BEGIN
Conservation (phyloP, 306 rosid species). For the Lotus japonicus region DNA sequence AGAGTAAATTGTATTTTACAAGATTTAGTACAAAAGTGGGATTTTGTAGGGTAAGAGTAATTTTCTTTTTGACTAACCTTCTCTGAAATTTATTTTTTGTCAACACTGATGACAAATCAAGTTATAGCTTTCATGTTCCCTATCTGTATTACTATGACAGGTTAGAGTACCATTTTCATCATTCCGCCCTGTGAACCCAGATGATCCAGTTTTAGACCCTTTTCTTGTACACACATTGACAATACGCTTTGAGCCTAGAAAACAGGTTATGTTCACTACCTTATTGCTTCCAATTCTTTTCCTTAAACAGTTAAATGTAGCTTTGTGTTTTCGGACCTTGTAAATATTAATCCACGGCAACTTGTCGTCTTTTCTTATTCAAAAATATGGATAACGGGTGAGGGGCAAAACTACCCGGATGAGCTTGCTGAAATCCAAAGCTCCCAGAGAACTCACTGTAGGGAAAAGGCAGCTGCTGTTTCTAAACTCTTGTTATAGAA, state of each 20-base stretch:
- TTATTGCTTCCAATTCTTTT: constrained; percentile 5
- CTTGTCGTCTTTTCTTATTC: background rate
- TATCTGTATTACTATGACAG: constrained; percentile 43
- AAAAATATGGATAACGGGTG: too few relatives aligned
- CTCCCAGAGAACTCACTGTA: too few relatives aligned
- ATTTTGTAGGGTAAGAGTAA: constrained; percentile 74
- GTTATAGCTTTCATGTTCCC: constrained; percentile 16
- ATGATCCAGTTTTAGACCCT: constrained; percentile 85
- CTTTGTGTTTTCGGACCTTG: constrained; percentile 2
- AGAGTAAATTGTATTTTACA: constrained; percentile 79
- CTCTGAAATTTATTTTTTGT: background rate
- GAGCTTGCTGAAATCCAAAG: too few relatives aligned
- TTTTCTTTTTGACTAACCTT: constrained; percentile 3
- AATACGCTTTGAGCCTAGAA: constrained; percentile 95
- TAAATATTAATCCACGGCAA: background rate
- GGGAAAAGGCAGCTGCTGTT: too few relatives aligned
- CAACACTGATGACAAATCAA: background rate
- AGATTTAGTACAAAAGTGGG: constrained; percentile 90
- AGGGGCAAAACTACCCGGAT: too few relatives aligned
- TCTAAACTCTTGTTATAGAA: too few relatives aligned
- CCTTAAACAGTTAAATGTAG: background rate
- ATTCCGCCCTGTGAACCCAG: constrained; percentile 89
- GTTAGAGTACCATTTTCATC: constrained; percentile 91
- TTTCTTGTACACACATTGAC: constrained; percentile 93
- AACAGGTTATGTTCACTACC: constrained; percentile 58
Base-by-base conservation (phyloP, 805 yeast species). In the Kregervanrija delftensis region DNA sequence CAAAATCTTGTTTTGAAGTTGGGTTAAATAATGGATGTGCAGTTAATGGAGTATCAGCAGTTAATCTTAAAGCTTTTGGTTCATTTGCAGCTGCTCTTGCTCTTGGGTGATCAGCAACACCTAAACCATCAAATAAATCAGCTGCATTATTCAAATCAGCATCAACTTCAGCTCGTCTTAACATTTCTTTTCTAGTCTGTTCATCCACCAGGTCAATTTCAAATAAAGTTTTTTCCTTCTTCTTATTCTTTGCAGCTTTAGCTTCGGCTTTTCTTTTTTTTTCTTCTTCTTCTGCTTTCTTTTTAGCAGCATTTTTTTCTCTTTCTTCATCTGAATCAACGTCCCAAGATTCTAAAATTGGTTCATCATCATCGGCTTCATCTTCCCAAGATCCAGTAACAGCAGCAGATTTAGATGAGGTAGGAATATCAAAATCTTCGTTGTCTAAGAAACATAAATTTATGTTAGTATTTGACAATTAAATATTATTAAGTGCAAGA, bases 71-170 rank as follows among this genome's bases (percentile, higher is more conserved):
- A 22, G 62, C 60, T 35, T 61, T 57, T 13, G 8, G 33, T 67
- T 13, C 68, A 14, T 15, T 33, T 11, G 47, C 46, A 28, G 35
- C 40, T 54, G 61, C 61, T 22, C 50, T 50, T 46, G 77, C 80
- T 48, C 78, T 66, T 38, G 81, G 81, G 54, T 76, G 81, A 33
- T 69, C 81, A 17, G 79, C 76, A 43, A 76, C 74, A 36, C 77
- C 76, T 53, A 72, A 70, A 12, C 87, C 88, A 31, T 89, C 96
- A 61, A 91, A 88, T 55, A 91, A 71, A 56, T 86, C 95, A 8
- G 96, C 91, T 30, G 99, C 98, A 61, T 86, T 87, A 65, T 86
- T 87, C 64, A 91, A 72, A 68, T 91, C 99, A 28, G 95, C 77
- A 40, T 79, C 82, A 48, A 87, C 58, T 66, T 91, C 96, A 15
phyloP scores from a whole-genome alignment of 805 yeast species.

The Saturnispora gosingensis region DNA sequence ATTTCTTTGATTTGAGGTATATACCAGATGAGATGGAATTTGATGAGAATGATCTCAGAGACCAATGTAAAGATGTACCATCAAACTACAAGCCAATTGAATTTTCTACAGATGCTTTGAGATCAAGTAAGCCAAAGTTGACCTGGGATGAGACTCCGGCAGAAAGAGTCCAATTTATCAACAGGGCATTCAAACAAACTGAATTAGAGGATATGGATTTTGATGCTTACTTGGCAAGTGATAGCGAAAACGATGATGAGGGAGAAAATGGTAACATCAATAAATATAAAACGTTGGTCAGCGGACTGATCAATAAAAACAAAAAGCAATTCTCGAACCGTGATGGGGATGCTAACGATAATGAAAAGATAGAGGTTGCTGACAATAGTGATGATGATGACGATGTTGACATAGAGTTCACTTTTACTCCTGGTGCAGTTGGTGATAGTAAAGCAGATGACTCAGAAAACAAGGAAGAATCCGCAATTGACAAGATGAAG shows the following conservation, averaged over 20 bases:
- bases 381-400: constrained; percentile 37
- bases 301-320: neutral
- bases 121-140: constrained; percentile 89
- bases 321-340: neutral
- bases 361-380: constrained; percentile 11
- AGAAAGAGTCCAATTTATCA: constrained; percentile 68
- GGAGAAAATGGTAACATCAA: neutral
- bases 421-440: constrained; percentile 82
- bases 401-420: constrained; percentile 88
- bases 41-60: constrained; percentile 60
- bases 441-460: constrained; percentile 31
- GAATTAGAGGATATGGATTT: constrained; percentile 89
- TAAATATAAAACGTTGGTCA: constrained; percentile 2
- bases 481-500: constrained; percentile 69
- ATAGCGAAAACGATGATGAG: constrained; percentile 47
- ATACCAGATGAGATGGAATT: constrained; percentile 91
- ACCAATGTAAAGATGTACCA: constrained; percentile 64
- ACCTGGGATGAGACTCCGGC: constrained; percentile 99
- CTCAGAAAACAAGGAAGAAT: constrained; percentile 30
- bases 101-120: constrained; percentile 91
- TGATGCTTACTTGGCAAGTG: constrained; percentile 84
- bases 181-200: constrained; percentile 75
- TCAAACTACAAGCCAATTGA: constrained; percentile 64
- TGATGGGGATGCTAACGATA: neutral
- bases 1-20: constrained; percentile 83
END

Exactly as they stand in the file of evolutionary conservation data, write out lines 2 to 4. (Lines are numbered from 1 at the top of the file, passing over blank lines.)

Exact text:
- TTATTGCTTCCAATTCTTTT: constrained; percentile 5
- CTTGTCGTCTTTTCTTATTC: background rate
- TATCTGTATTACTATGACAG: constrained; percentile 43